Step 2: Using Trello to organise what I learn (controllable)
If you’ve ever done user experience interviews, you’ll know that the cardinal sin is poor organisation. I’ve experimented with a bunch of methods, but I keep coming back to Trello.
It’s a brilliant workflow tool. In one glance, you can tell what’s being worked on, and where something is in a process.
Imagine a whiteboard, filled with lists of sticky notes, with each note as a task for you and your team. That’s Trello!
Best of all, it’s free.
I’ve created a workflow template that you can start using right now, which includes an interview guide.
If you have a Trello account, here is a readymade template that you can start using.
Copy this template into your account and get started! If you have any questions, shoot me an email.
Step 3: Speaking with 50 people (uncontrollable)
I love this step because I know that after speaking with 50 people about the idea, I will have pitched 50 times.
Why is that great? I’ll be great at delivering the pitch thanks to the practice. I’ll also know if I’m closer to a winning idea or closer to my next one (because I’ll be killing off this one)!
When I think about finding the first 50 people to speak with, I plan with three questions in mind:
- Are they an ideal future customer (or potential evangelist) of my idea?
- What is the most efficient way to share the context of the idea?
- How do I deliver value to them during the interview as a first impression?
After all, conversations create connections that build community.
The truth about the first question is that you won’t know until you speak with people. You can, however, have a hypothesis about the factors that make them potentially ideal future lovers of your idea.
For me, age and interests are the two guides I use most often when compiling my 50 person list. Typically age is broader than interest, for example, women and men between 30 and 50 years old who enjoy giving blood. I could be more specific, but my idea is so new that I need to cast the net wide to learn as much as possible.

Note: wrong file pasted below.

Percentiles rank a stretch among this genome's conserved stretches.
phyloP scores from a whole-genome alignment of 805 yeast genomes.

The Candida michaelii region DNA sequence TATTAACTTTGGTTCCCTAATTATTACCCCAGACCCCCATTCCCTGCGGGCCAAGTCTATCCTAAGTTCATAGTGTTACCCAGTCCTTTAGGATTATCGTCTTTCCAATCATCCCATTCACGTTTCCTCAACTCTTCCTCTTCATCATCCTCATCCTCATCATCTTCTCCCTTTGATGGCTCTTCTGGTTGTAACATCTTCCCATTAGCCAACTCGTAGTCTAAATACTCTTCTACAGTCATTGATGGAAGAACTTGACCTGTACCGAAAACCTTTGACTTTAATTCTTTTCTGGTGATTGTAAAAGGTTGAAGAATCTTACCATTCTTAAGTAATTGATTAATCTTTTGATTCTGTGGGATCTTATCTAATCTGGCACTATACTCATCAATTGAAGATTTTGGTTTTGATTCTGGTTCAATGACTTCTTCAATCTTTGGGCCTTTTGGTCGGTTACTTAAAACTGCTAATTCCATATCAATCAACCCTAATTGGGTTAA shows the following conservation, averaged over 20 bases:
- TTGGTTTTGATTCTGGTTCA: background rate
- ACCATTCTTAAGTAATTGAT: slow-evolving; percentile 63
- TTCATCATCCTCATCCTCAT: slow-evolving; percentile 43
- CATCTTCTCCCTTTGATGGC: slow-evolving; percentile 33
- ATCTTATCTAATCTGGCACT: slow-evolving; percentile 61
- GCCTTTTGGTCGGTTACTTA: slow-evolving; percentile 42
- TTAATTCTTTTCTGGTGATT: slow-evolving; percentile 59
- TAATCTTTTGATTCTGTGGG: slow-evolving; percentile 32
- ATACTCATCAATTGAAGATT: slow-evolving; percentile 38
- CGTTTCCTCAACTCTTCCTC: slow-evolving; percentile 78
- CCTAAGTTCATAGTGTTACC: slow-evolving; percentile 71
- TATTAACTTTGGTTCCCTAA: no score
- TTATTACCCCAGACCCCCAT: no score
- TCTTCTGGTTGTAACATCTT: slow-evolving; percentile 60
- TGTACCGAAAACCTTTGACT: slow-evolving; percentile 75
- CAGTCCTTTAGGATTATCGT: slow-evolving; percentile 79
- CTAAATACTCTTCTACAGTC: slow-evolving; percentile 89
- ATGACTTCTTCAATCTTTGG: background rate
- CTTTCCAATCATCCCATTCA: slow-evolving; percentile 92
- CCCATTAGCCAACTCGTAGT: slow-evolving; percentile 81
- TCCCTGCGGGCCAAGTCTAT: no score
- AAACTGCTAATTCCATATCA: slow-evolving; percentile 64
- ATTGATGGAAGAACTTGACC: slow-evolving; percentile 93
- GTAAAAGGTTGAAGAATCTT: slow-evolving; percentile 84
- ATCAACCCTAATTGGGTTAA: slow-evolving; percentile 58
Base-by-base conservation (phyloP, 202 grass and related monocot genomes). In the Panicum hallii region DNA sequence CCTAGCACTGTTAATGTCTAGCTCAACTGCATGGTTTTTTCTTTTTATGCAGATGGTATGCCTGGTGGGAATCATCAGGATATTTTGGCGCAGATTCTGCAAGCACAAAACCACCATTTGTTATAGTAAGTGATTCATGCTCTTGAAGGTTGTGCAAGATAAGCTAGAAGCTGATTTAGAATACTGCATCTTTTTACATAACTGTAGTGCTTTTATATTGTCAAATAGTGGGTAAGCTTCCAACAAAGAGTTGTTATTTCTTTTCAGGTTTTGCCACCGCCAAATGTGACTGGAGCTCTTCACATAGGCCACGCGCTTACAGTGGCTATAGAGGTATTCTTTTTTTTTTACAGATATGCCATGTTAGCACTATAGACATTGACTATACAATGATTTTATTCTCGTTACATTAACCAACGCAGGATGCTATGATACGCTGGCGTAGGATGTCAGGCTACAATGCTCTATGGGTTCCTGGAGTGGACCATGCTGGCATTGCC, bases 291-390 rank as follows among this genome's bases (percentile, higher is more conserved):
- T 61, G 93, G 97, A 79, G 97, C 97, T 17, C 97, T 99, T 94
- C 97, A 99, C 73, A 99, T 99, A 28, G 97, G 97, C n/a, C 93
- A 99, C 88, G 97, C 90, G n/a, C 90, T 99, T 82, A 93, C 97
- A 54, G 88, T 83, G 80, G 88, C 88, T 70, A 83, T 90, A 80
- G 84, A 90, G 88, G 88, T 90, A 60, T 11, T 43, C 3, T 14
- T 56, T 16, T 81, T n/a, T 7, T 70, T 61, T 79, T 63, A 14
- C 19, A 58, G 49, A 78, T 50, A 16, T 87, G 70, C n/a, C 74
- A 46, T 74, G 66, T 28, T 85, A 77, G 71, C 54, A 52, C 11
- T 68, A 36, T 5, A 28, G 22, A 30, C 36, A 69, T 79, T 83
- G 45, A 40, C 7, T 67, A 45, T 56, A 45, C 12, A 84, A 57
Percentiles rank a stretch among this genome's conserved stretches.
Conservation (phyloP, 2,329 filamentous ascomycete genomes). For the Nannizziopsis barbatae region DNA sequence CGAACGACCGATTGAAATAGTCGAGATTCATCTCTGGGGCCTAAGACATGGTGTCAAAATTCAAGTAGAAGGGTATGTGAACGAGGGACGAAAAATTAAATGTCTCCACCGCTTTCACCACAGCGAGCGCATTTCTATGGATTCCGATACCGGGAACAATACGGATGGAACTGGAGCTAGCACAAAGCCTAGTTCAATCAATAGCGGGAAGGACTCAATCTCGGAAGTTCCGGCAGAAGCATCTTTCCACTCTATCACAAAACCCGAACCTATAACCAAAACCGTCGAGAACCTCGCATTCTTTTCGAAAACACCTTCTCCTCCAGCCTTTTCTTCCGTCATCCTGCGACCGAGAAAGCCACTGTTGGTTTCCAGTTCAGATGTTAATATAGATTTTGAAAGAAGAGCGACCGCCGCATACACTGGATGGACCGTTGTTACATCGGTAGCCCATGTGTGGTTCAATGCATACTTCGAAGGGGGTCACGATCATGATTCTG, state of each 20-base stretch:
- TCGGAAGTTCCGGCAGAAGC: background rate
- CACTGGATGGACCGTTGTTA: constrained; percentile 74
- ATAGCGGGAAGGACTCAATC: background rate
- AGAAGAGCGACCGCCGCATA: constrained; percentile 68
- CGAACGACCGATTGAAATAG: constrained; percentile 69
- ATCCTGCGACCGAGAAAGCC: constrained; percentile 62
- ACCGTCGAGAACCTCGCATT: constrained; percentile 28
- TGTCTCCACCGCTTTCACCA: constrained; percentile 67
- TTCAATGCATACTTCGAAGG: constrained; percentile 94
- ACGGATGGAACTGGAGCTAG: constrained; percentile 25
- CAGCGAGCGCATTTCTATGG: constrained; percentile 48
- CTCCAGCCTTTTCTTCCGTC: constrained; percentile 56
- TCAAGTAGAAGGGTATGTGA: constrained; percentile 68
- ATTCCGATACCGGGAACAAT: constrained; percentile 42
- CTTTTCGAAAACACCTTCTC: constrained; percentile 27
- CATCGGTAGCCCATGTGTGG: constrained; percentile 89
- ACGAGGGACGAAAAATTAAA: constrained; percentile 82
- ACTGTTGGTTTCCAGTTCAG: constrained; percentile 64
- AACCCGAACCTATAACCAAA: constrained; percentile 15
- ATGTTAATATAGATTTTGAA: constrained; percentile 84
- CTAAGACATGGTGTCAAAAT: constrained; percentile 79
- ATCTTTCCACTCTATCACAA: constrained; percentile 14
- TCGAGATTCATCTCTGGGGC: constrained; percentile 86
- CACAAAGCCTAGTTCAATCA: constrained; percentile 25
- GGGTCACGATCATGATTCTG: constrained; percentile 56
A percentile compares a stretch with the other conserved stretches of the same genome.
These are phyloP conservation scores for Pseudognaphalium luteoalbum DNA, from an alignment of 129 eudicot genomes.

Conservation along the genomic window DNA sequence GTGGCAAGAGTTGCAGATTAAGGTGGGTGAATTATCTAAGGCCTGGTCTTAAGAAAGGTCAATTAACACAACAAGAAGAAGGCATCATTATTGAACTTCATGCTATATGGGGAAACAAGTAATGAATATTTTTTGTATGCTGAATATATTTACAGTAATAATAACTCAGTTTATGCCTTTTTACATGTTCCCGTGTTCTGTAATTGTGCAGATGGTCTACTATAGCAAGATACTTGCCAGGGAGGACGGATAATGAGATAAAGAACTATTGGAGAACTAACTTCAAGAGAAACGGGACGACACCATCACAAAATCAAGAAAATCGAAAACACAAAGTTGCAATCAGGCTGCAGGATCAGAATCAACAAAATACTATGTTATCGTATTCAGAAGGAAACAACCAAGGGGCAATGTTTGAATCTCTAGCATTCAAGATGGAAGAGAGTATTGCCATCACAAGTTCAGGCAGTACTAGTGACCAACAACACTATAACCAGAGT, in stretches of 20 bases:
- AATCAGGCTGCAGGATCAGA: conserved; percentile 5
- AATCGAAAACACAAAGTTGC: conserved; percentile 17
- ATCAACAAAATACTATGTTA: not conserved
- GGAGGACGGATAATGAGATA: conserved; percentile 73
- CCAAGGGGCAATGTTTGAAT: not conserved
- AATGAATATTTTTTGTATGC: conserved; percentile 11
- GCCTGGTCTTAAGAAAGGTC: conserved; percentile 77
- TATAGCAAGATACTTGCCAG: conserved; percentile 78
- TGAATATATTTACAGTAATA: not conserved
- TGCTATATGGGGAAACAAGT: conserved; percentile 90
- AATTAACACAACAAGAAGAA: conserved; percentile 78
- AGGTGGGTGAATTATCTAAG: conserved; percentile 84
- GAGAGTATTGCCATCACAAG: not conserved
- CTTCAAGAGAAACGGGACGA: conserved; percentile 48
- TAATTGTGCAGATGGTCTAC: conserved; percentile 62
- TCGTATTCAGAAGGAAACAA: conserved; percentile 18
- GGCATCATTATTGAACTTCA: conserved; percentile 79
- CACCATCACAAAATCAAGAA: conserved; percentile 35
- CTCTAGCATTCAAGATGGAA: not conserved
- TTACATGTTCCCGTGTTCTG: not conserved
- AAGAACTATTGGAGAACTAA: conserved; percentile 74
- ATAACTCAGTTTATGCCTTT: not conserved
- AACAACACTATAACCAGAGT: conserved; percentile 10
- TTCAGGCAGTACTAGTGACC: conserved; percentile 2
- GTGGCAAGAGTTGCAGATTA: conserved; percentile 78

Question two about context is the most tricky. You’ve been thinking about your product A LOT. The people on your list will be learning about this for the first time.
While recording a video or audio file and sending that to someone for feedback is an option, I recommend a different approach. It involves sending a direct message using this template:
I hope you’re well. I’m Phil, and I’m creating a new product experience to help people [insert pain point or aspiration]. Given the research I’ve done on this opportunity, I’d love five minutes of your time to hear your reflections.
Thanks very much and look forward to returning the favour, [your name]
The link above goes to Calendly, a scheduling service that helps streamline the booking of appointments. Also free, it links to your calendar, and it’s a great time-saver, but there is a bit of friction for someone to click and find a time to book. As a result, I always remain open to talking whenever the interviewee can.
Finally, delivering value and a great first impression is a mix of enthusiasm, humility and being prepared.
I do this by valuing the interviewees time, and I tell them that upfront. I then share that wherever this idea goes, I will repay them with a front-row seat to the product development journey. At this early stage, this means that I will share the summary findings of the first fifty conversations with them. And if the idea becomes a thing, they will be the first to receive it for free.
The questions I typically ask are in the interview guide in Trello.
Where do I find these people?
Usually (and equally) from three places: Instagram, LinkedIn and friends.
This mix of channels helps to smooth out the bias that might come from speaking to friends alone.
On Instagram. I search for accounts using keywords that relate to my idea and then send the account owner a direct message.
On LinkedIn, a simple direct message or invitation to connect tends to work. Pro Tip: I find people with a native LinkedIn URL (e.g. linkedin.com/in/firstname-lastname-44924037) are less likely to respond than those with a custom LinkedIn URL (e.g. linkedin.com/in/philhsc)
I reach out to friends via WhatsApp or email.
And then what?
After speaking with 50 people, you will have the data and insight to make an informed decision on whether to proceed or not.
And if you’re wondering if speaking with 20 people is sufficient, it’s not.
That’s because 50 conversations are barely enough to iron out bias or for you to become proficient at pitching your idea.
One last thing about effort
It’s easy to forget this 70/30 rule at the beginning of new projects. The thrill of starting a new project is intoxicating but remember this: Your lifetime is running out!
Make the most of every day and learn as quickly as you can.
Building the future is a craft. This process is a way to accelerate your version of that craft, and I hope it helps you.